BRANSON, Mo. – KOLR10’s previous examinations of childhood hunger in the “Courageous Conversation” series has shown just how prevalent the problem is in our state – nearly a quarter of Missouri’s kids are hungry or at risk of food insecurity.
In the Ozarks, the issue is amplified in the Stone and Taney County areas by a so-called “perfect storm.”
A group on the front lines of fighting the problem is Jesus Was Homeless. The organization packs up more than 1300 meals every Thursday night and delivers them to individuals in extended stay motels.
“Taney and Stone County are actually the highest in the state for poverty rate,” says Jesus Was Homeless executive director, Bryan Stallings.
“Actually, if you remove the economics of Branson, they would be some of the highest in the nation,” he says.
Stallings says the “perfect storm” of seasonal work, no public transportation and lack of low income housing are leading contributors to the problem.
Over the last seven years, his organization has seen a shift on delivery routes: it’s no longer just one person or a couple in the hotel rooms.
“You’ll have a mom and dad, and three or four kids in a motel room,” he says. “In a motel, they don’t have a stove they, don’t have a way of freezing their food or even large refrigerators.”
300 to 400 meals are delivered just to children in the hotels on Thursday nights. Stallings says there are so many kids in the hotels during the school year, school buses pick up and drop off at extended stay properties.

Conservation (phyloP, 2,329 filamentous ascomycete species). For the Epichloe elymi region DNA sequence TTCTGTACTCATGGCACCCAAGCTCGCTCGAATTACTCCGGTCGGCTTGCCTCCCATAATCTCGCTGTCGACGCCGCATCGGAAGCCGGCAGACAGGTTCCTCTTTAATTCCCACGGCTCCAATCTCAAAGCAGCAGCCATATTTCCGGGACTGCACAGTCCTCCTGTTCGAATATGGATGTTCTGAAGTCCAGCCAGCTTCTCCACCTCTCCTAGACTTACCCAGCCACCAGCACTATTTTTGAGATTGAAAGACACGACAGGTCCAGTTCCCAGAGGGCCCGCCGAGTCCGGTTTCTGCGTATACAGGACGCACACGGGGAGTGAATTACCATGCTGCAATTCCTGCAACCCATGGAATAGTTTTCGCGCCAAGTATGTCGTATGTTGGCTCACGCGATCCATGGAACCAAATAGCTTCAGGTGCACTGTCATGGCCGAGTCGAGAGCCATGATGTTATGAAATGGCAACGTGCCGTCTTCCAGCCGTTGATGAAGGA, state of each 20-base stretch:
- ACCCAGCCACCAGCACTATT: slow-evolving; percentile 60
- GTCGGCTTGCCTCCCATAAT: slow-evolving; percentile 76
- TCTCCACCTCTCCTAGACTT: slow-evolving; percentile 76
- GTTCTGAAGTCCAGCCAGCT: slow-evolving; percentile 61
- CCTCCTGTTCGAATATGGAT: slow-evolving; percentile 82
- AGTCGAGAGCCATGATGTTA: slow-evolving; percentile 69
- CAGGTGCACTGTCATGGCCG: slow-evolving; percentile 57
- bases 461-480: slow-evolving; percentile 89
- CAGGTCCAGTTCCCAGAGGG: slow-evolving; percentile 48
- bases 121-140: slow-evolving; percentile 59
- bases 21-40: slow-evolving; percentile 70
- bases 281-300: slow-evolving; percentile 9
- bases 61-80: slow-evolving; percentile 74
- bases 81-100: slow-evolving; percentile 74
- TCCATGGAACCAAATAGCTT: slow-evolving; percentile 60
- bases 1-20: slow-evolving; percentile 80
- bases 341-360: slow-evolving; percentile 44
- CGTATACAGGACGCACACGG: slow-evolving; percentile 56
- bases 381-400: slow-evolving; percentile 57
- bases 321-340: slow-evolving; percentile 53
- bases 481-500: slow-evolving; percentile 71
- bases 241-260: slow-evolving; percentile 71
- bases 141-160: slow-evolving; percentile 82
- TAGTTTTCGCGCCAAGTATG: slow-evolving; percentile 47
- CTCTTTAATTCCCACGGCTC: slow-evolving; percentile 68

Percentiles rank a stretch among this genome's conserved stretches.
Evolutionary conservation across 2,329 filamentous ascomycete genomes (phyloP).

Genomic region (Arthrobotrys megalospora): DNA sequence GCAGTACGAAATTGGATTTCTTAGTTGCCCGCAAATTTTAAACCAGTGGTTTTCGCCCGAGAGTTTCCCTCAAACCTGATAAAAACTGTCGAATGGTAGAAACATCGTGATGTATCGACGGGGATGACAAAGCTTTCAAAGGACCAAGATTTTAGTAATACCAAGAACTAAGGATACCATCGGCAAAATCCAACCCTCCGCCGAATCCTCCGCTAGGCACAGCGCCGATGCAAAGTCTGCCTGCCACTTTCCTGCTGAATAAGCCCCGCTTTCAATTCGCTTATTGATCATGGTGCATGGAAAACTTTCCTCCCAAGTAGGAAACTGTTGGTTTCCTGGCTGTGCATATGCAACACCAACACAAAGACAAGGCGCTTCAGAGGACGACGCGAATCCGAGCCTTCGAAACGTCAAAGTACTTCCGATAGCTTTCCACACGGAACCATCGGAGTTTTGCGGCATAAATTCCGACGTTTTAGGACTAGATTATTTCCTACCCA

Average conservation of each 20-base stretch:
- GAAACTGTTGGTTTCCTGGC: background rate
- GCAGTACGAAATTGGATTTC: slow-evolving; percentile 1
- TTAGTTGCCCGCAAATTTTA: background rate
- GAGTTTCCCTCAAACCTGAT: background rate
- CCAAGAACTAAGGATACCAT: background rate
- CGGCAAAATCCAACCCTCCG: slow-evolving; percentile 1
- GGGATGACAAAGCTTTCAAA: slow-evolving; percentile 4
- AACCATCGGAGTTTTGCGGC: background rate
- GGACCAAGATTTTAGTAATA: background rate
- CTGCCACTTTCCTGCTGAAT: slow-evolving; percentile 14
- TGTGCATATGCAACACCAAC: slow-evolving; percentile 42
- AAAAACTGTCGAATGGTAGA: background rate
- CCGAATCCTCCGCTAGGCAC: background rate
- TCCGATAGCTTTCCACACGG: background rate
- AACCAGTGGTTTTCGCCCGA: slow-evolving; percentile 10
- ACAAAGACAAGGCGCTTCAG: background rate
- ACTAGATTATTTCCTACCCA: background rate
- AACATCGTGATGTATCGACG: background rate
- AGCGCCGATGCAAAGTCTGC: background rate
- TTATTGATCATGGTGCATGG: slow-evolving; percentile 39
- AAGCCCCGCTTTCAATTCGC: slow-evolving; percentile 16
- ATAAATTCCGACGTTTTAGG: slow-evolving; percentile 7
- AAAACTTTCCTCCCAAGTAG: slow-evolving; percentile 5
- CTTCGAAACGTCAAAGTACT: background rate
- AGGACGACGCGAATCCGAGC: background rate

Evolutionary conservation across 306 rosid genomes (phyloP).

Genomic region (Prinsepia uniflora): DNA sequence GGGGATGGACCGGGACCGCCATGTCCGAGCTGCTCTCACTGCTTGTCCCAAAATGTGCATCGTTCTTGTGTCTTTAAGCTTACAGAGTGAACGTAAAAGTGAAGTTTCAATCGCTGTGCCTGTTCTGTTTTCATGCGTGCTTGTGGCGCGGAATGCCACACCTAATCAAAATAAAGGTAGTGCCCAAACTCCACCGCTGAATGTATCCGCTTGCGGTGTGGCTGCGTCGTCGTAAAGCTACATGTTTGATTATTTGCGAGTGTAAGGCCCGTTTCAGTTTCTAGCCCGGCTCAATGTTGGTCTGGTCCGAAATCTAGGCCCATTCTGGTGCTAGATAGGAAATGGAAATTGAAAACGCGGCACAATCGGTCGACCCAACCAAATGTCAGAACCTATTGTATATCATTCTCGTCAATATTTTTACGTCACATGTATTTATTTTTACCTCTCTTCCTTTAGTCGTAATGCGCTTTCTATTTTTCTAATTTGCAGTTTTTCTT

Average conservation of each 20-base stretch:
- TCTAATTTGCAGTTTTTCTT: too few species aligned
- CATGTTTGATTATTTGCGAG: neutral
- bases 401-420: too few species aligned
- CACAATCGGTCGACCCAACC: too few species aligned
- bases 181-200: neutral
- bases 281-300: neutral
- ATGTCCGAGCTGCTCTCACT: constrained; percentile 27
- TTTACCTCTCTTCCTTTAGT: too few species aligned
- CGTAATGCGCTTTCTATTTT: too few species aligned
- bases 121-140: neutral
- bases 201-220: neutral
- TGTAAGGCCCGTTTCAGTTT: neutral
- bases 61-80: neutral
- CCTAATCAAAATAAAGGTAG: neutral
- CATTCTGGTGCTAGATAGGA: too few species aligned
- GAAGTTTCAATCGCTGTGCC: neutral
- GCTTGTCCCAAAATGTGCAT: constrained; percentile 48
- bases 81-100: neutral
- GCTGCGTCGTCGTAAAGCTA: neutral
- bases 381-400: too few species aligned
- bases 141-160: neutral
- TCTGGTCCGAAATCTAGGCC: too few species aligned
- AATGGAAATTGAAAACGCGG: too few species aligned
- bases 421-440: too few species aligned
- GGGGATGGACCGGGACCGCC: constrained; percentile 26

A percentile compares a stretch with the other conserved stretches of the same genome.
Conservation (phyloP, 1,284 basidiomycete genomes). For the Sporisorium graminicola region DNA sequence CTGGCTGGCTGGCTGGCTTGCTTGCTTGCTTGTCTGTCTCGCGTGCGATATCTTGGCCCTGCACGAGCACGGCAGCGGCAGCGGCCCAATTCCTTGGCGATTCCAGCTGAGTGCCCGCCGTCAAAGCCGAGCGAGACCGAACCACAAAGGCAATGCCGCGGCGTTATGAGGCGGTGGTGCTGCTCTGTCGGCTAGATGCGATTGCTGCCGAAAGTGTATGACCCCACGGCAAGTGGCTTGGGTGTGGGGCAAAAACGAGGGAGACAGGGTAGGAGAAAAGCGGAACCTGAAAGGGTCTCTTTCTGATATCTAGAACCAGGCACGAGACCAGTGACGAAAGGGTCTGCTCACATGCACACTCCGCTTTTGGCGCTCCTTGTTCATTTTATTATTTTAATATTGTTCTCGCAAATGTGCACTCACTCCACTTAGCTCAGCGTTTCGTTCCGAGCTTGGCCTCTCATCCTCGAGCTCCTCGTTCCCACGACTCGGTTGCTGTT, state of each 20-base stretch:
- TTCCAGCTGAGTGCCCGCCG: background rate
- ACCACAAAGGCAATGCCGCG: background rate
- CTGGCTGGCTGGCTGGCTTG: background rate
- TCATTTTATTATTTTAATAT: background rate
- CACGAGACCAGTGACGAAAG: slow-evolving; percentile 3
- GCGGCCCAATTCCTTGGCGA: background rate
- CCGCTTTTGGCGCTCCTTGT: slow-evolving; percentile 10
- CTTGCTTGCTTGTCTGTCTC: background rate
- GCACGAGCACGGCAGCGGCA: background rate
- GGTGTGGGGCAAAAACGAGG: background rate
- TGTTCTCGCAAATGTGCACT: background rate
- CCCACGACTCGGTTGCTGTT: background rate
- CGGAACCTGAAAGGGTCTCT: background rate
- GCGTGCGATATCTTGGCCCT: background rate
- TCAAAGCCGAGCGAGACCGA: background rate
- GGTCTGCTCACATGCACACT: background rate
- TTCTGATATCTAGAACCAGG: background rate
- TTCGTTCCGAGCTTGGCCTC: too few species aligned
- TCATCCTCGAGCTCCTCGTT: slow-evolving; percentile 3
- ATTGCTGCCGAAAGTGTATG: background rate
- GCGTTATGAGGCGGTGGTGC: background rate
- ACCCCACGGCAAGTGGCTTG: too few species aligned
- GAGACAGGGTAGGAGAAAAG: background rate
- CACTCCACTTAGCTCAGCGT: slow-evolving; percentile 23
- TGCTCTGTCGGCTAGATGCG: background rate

“We know statistically… they’re behind in their learning. It’s not just from food, although that’s part of it, but it’s also their environments.”
In addition to meals, Jesus Was Homeless has created a microwave cookbook, teaching residents how to create meals that go well beyond warming up food.
Work is also currently underway on a new 17-thousand square foot facility that should help address the hunger need in the community on a more permanent basis.
“So the school bus could drop them off at our facility with an after school program,” he says, “we can provide tutoring for the kids and a hot meal.”
The facility will also increase the impact of the “Jobs For Life” program. The course has already had success in moving lives in the right direction, and moving extended stay residents into more permanent housing.
“Lots of these kiddos, they just need love and relationships and hugs and people to let them know that they care,” Stalling says. “Their parents just need someone to come along side them sometimes to teach them parenting skills.”
The new Jesus Was Homeless headquarters is expected to open later this year.